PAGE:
Is it? I feel like that's pretty self-serving definition of love. Albeit very human... But I definitely agree that the loop of irresistible desire is a part of love and it seems to suit the picture I chose with it's more active pose.
This is the last of the pink panty series. I took a few more good pictures that afternoon but I find that I weary of the visuals (the pink, the lace, that blanket...) so I don't want to post them. When I first started this project, I would take a bunch of pictures in one setting but only post one of them. Two at most. I didn't want to see a whole series of pictures on my IG feed that featured the same pair of panties or the same background. I wanted variety and I wanted to push myself to create a body of photographic work that didn't look like the same picture over and over again.
But in the past month, I've decided to use as many pictures as I actually liked; or, as in this case, as many pictures as I could tolerate working with until I wearied of looking at them. There were several good ones in this series but once I settled on an ink color for the text, I had a hard time choosing a different color. So now they're all a set and look borderline identical. And I have mixed feelings about that.
There's something that bugs me about photographers who have a very defined "look" to their shots. Like their whole body of work is a series of minor variations on a theme. It's usually not so much their perspective as their filters and color palettes. When I scroll thru instagram accounts and in thumbnails I can't distinguish one picture from the next, I find that boring even though I know that most photographers get to the point of commercial viability by having a specific point of view and an easily recognizable style. Perhaps this is a digital perspective conclusion and I arrived at this point by using Instagram more and more and seeing 10 pictures at a time on my phone screen? Seeing so many bits of color in a small confined area creates a blur rather than the sharp edged individuality of a single picture.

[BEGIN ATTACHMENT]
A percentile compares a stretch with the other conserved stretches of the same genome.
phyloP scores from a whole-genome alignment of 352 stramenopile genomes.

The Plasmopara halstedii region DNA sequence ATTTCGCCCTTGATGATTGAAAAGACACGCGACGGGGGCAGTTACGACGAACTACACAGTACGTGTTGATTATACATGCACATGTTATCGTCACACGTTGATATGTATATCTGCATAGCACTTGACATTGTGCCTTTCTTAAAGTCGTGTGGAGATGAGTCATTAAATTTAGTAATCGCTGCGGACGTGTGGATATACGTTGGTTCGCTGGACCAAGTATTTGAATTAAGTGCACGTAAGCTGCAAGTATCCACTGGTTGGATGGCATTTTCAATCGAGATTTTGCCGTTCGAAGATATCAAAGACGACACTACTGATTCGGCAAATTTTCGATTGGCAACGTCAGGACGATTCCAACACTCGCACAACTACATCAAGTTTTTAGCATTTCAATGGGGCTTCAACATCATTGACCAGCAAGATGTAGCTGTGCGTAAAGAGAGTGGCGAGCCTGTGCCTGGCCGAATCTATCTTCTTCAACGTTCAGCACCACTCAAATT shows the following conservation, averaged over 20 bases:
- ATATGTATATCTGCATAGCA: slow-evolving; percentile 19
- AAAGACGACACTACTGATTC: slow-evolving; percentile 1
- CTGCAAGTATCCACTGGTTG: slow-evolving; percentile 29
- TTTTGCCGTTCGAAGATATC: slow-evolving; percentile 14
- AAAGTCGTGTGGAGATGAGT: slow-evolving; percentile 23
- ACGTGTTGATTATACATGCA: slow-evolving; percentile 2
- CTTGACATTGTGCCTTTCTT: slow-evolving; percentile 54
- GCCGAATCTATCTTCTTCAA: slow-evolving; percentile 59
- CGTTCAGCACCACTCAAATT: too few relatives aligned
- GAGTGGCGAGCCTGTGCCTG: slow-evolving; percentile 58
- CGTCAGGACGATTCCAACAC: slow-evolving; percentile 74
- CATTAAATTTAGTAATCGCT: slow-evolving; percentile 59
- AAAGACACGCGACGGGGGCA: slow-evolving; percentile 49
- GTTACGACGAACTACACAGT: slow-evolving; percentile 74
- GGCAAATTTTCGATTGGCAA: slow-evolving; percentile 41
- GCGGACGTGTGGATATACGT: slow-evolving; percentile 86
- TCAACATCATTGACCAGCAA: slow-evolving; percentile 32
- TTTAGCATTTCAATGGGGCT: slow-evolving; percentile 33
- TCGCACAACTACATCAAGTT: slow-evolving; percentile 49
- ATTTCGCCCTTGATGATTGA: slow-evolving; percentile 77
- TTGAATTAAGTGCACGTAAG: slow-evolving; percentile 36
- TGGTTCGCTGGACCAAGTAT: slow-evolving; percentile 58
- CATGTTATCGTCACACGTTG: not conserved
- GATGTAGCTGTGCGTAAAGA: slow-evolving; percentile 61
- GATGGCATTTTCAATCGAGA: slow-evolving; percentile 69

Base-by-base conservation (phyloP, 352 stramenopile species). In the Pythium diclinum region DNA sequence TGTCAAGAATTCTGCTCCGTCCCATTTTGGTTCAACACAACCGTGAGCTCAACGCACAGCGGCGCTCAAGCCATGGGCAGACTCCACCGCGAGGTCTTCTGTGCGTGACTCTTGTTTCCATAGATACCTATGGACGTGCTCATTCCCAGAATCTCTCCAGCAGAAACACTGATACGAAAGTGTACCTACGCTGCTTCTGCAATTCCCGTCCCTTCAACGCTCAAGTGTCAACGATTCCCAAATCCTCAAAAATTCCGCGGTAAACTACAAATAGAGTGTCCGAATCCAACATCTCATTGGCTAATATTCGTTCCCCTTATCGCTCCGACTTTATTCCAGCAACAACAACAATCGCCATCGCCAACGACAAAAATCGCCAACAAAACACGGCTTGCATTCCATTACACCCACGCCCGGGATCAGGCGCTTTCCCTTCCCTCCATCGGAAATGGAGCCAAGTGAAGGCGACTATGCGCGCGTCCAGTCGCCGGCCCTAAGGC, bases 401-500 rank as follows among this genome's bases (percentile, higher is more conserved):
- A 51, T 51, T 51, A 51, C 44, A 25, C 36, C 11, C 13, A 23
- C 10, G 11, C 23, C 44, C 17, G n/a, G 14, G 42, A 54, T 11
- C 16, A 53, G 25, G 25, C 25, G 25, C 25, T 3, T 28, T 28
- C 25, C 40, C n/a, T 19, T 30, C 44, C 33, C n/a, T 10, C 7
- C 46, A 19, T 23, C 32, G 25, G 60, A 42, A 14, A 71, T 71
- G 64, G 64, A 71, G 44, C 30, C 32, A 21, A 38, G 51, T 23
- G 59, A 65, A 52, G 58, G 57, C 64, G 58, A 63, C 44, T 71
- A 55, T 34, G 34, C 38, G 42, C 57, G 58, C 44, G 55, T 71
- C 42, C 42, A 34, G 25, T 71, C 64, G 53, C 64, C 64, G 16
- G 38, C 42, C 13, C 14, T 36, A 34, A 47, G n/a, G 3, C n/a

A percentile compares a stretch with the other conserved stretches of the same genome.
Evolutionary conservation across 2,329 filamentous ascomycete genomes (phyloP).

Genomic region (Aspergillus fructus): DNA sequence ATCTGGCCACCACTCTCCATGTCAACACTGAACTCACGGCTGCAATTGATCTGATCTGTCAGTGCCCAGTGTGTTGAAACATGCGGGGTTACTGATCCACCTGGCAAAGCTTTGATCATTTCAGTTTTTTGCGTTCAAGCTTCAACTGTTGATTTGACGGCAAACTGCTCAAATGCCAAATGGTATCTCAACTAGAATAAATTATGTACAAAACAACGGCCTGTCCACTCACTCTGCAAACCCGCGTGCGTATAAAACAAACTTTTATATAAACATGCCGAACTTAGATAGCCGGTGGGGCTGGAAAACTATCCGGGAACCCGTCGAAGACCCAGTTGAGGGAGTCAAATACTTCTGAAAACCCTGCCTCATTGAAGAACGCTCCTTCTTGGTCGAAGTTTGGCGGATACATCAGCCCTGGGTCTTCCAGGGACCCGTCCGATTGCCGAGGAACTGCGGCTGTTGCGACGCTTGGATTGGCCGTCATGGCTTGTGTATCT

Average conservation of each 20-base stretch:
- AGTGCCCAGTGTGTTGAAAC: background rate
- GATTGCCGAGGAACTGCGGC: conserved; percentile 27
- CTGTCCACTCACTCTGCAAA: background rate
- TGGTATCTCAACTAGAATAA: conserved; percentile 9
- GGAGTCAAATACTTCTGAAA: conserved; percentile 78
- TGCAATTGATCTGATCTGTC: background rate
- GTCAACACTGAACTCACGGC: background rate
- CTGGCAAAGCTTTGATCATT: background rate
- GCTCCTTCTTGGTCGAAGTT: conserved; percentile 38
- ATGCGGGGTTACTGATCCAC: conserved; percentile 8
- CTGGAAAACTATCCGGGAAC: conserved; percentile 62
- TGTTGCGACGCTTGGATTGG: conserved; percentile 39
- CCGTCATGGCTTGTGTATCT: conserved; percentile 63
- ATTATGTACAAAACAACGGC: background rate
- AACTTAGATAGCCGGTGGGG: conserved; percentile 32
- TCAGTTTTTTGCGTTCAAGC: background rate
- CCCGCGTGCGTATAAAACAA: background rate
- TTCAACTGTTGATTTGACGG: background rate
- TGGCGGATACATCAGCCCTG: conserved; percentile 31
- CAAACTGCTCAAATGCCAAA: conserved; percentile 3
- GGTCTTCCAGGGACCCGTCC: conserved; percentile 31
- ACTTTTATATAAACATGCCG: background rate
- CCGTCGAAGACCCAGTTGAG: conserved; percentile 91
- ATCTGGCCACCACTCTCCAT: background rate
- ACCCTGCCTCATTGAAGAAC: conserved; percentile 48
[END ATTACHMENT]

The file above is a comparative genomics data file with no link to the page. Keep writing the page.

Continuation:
But I can also see how photographers get to the place of a rigid unwavering style because once I've trained my eye to a particular viewpoint or range of color options (in ink color specifically), it's hard to see anything else. And I have the same problem with poses and backgrounds.
It's funny that these are my concerns now. When I first started this project I would never have guessed it to end up here. I look back over the beginning shots and even the later pictures before I started writing on them and I find them all visually static and uninteresting. It makes me wonder if this project will progress even further and at some point I'll look back on this phase and find it also unfinished and "young," so to speak. Probably, right?